Fitness Routine – Get the Straight Skinny About Body Image Disorders
This entry was posted on September 9, 2017.
Working out and eating a balanced diet are good things to help you lead a healthier, happier life. But when does that become too much? If you are obsessed with weight, working out, and still feel unhappy with your body, you could have a body image disorder.
Find out more about these body image disorders and the importance of consulting with your physician regularly to discuss your overall fitness routine.
Typically, an unrealistic perception of your body indicates a body disorder. A thin person who truly thinks he or she is fat could be facing a body image disorder. Or someone who is muscular and fit who never stops weighing in and working out, to the point of exhaustion or distraction from other daily tasks. It is crucial to consult with a doctor to find out if you have a body image disorder.
Basic Types of Body Image Disorders
There is no substitute for a formal diagnosis from a doctor if you think you or someone you care about has a body image disorder. Consider a few basic types of body disorders to see if they might apply to you or a person you know.
- Body dysmorphic disorder is an obsession with a perceived flaw that causes someone to avoid going out during the day, wear clothing to hide it, or even go fro many surgeries. Examples of body dysmorphic disorders include anorexia, bulimia, and binge eating.
- Body builders and other muscle-bound fitness enthusiasts may experience bigorexia, which is a belief they are not muscular enough or too thin, even though they are fit and muscular.
- Orthorexia occurs when a person wants the healthiest diet possible and become obsessive about avoiding certain foods, which can lead to malnutrition.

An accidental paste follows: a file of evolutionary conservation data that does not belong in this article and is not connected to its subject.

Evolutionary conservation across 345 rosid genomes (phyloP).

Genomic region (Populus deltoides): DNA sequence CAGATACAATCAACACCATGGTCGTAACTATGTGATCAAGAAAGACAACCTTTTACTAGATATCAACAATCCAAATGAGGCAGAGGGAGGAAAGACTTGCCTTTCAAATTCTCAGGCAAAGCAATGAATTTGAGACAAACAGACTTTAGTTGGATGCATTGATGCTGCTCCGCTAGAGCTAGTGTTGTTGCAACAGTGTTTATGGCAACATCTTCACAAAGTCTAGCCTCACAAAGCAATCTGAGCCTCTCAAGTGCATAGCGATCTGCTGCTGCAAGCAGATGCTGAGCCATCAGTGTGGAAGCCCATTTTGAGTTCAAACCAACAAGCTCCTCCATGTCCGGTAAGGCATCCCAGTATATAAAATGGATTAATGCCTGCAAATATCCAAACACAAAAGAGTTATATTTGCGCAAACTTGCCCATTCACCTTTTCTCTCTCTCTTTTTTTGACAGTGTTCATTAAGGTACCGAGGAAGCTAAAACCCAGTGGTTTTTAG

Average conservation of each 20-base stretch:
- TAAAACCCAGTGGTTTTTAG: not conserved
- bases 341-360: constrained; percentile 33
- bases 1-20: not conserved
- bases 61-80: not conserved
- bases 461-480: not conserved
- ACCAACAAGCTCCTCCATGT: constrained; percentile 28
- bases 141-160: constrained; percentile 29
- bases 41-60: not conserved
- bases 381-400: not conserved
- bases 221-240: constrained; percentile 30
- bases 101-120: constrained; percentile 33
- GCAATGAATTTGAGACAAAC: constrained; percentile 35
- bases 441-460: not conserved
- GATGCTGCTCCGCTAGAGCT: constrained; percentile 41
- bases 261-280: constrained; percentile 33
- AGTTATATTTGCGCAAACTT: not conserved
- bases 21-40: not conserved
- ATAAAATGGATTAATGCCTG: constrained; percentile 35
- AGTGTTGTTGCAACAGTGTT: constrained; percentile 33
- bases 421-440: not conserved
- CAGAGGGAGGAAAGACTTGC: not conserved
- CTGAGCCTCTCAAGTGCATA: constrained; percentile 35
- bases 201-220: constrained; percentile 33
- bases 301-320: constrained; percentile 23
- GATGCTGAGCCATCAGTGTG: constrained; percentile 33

Focus on the Benefits of Your Body
Focusing on the benefits of your body can help. Consider all your body can do. Avoid comparing your body to anyone else. Your body is unique and has its own shape and textures. Encourage others who are struggling, rather than describing how fat or unfit they are.
Try to have positive thoughts and images about fitness, body image, and feeling good. Work with a doctor or counselor to help you sort through your feelings and actions about body image.
Have a Positive Workout Plan
Making a plan can help you feel empowered about your fitness routine and body image. Working with a dietitian or other fitness professional can help you get on the right track and achieve balance. The goals are to have a healthy diet that includes the four food groups. This includes fruits and vegetables, whole grains, lean meat and fish, and low-fat dairy.
Drink water to stay hydrated. Include a half hour to an hour of exercise into your day. This should be stretching, muscle building, and aerobic activity. Gauge your progress and diversify your workouts on a treadmill such as the BH Fitness S7TI Treadmill.
Work with a team of professionals to help you develop a healthy fitness routine and feel good about your body.